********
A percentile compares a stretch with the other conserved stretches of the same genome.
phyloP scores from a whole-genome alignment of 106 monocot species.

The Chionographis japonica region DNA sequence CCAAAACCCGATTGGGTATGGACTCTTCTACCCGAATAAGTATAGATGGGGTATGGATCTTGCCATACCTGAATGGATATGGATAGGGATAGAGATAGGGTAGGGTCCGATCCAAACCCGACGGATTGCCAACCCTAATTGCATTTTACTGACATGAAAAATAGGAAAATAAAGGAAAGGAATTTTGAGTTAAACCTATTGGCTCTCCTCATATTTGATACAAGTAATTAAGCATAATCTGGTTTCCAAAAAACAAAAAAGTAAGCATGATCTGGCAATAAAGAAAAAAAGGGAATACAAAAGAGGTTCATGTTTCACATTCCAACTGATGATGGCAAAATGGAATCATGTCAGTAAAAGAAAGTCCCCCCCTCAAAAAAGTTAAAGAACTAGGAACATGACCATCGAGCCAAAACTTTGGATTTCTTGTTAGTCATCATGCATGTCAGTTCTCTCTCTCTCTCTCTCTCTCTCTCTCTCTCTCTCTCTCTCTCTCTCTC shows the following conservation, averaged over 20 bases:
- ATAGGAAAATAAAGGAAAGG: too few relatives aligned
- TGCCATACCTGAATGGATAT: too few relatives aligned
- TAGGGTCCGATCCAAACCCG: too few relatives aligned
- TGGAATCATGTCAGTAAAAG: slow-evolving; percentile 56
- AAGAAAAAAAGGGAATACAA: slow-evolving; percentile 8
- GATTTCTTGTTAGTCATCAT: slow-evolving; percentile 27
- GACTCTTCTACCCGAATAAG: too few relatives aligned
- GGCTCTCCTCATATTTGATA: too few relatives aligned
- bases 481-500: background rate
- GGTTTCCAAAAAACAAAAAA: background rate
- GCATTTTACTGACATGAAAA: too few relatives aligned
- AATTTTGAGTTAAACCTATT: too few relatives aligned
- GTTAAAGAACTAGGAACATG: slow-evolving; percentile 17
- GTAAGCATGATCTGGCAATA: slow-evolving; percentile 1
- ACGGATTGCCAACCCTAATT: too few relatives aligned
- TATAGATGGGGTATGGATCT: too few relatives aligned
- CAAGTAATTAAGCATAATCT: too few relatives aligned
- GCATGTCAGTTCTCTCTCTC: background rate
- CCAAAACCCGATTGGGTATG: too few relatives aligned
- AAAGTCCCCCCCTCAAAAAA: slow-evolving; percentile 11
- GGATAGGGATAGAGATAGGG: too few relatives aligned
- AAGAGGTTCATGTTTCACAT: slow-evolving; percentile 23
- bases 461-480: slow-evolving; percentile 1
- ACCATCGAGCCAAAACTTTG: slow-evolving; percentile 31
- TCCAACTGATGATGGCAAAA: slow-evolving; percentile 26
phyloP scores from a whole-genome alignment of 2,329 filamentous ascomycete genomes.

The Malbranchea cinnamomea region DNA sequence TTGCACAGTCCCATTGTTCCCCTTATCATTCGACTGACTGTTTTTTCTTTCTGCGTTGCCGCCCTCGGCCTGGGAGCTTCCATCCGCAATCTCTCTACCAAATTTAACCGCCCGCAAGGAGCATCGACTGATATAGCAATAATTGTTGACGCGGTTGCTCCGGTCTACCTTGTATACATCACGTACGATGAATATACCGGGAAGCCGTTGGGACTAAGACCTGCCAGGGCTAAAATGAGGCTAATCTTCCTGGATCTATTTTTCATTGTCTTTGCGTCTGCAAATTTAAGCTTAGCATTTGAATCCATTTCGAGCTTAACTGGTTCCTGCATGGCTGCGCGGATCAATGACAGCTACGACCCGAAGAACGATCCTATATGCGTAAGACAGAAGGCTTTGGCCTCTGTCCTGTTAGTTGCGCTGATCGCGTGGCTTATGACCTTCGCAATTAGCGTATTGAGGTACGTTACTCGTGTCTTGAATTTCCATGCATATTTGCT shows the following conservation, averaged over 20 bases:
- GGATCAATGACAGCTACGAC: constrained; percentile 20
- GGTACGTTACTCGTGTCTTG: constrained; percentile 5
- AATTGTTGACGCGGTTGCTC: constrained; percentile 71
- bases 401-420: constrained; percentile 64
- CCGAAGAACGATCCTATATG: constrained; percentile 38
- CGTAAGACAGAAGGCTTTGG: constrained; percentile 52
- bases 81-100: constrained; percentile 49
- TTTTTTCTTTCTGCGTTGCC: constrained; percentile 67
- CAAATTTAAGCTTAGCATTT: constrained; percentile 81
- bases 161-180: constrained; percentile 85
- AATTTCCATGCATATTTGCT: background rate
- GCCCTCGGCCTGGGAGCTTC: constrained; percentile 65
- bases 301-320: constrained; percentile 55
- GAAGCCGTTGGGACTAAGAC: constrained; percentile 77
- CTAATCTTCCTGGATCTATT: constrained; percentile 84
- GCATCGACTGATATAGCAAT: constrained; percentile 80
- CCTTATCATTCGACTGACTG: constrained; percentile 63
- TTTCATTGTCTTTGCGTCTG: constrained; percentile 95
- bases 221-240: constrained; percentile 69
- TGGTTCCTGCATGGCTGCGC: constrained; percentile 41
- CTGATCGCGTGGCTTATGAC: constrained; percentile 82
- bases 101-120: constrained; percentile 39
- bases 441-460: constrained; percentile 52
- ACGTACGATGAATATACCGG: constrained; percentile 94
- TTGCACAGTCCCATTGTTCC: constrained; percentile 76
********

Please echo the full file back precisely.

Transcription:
A percentile compares a stretch with the other conserved stretches of the same genome.
phyloP scores from a whole-genome alignment of 106 monocot species.

The Chionographis japonica region DNA sequence CCAAAACCCGATTGGGTATGGACTCTTCTACCCGAATAAGTATAGATGGGGTATGGATCTTGCCATACCTGAATGGATATGGATAGGGATAGAGATAGGGTAGGGTCCGATCCAAACCCGACGGATTGCCAACCCTAATTGCATTTTACTGACATGAAAAATAGGAAAATAAAGGAAAGGAATTTTGAGTTAAACCTATTGGCTCTCCTCATATTTGATACAAGTAATTAAGCATAATCTGGTTTCCAAAAAACAAAAAAGTAAGCATGATCTGGCAATAAAGAAAAAAAGGGAATACAAAAGAGGTTCATGTTTCACATTCCAACTGATGATGGCAAAATGGAATCATGTCAGTAAAAGAAAGTCCCCCCCTCAAAAAAGTTAAAGAACTAGGAACATGACCATCGAGCCAAAACTTTGGATTTCTTGTTAGTCATCATGCATGTCAGTTCTCTCTCTCTCTCTCTCTCTCTCTCTCTCTCTCTCTCTCTCTCTCTCTC shows the following conservation, averaged over 20 bases:
- ATAGGAAAATAAAGGAAAGG: too few relatives aligned
- TGCCATACCTGAATGGATAT: too few relatives aligned
- TAGGGTCCGATCCAAACCCG: too few relatives aligned
- TGGAATCATGTCAGTAAAAG: slow-evolving; percentile 56
- AAGAAAAAAAGGGAATACAA: slow-evolving; percentile 8
- GATTTCTTGTTAGTCATCAT: slow-evolving; percentile 27
- GACTCTTCTACCCGAATAAG: too few relatives aligned
- GGCTCTCCTCATATTTGATA: too few relatives aligned
- bases 481-500: background rate
- GGTTTCCAAAAAACAAAAAA: background rate
- GCATTTTACTGACATGAAAA: too few relatives aligned
- AATTTTGAGTTAAACCTATT: too few relatives aligned
- GTTAAAGAACTAGGAACATG: slow-evolving; percentile 17
- GTAAGCATGATCTGGCAATA: slow-evolving; percentile 1
- ACGGATTGCCAACCCTAATT: too few relatives aligned
- TATAGATGGGGTATGGATCT: too few relatives aligned
- CAAGTAATTAAGCATAATCT: too few relatives aligned
- GCATGTCAGTTCTCTCTCTC: background rate
- CCAAAACCCGATTGGGTATG: too few relatives aligned
- AAAGTCCCCCCCTCAAAAAA: slow-evolving; percentile 11
- GGATAGGGATAGAGATAGGG: too few relatives aligned
- AAGAGGTTCATGTTTCACAT: slow-evolving; percentile 23
- bases 461-480: slow-evolving; percentile 1
- ACCATCGAGCCAAAACTTTG: slow-evolving; percentile 31
- TCCAACTGATGATGGCAAAA: slow-evolving; percentile 26
phyloP scores from a whole-genome alignment of 2,329 filamentous ascomycete genomes.

The Malbranchea cinnamomea region DNA sequence TTGCACAGTCCCATTGTTCCCCTTATCATTCGACTGACTGTTTTTTCTTTCTGCGTTGCCGCCCTCGGCCTGGGAGCTTCCATCCGCAATCTCTCTACCAAATTTAACCGCCCGCAAGGAGCATCGACTGATATAGCAATAATTGTTGACGCGGTTGCTCCGGTCTACCTTGTATACATCACGTACGATGAATATACCGGGAAGCCGTTGGGACTAAGACCTGCCAGGGCTAAAATGAGGCTAATCTTCCTGGATCTATTTTTCATTGTCTTTGCGTCTGCAAATTTAAGCTTAGCATTTGAATCCATTTCGAGCTTAACTGGTTCCTGCATGGCTGCGCGGATCAATGACAGCTACGACCCGAAGAACGATCCTATATGCGTAAGACAGAAGGCTTTGGCCTCTGTCCTGTTAGTTGCGCTGATCGCGTGGCTTATGACCTTCGCAATTAGCGTATTGAGGTACGTTACTCGTGTCTTGAATTTCCATGCATATTTGCT shows the following conservation, averaged over 20 bases:
- GGATCAATGACAGCTACGAC: constrained; percentile 20
- GGTACGTTACTCGTGTCTTG: constrained; percentile 5
- AATTGTTGACGCGGTTGCTC: constrained; percentile 71
- bases 401-420: constrained; percentile 64
- CCGAAGAACGATCCTATATG: constrained; percentile 38
- CGTAAGACAGAAGGCTTTGG: constrained; percentile 52
- bases 81-100: constrained; percentile 49
- TTTTTTCTTTCTGCGTTGCC: constrained; percentile 67
- CAAATTTAAGCTTAGCATTT: constrained; percentile 81
- bases 161-180: constrained; percentile 85
- AATTTCCATGCATATTTGCT: background rate
- GCCCTCGGCCTGGGAGCTTC: constrained; percentile 65
- bases 301-320: constrained; percentile 55
- GAAGCCGTTGGGACTAAGAC: constrained; percentile 77
- CTAATCTTCCTGGATCTATT: constrained; percentile 84
- GCATCGACTGATATAGCAAT: constrained; percentile 80
- CCTTATCATTCGACTGACTG: constrained; percentile 63
- TTTCATTGTCTTTGCGTCTG: constrained; percentile 95
- bases 221-240: constrained; percentile 69
- TGGTTCCTGCATGGCTGCGC: constrained; percentile 41
- CTGATCGCGTGGCTTATGAC: constrained; percentile 82
- bases 101-120: constrained; percentile 39
- bases 441-460: constrained; percentile 52
- ACGTACGATGAATATACCGG: constrained; percentile 94
- TTGCACAGTCCCATTGTTCC: constrained; percentile 76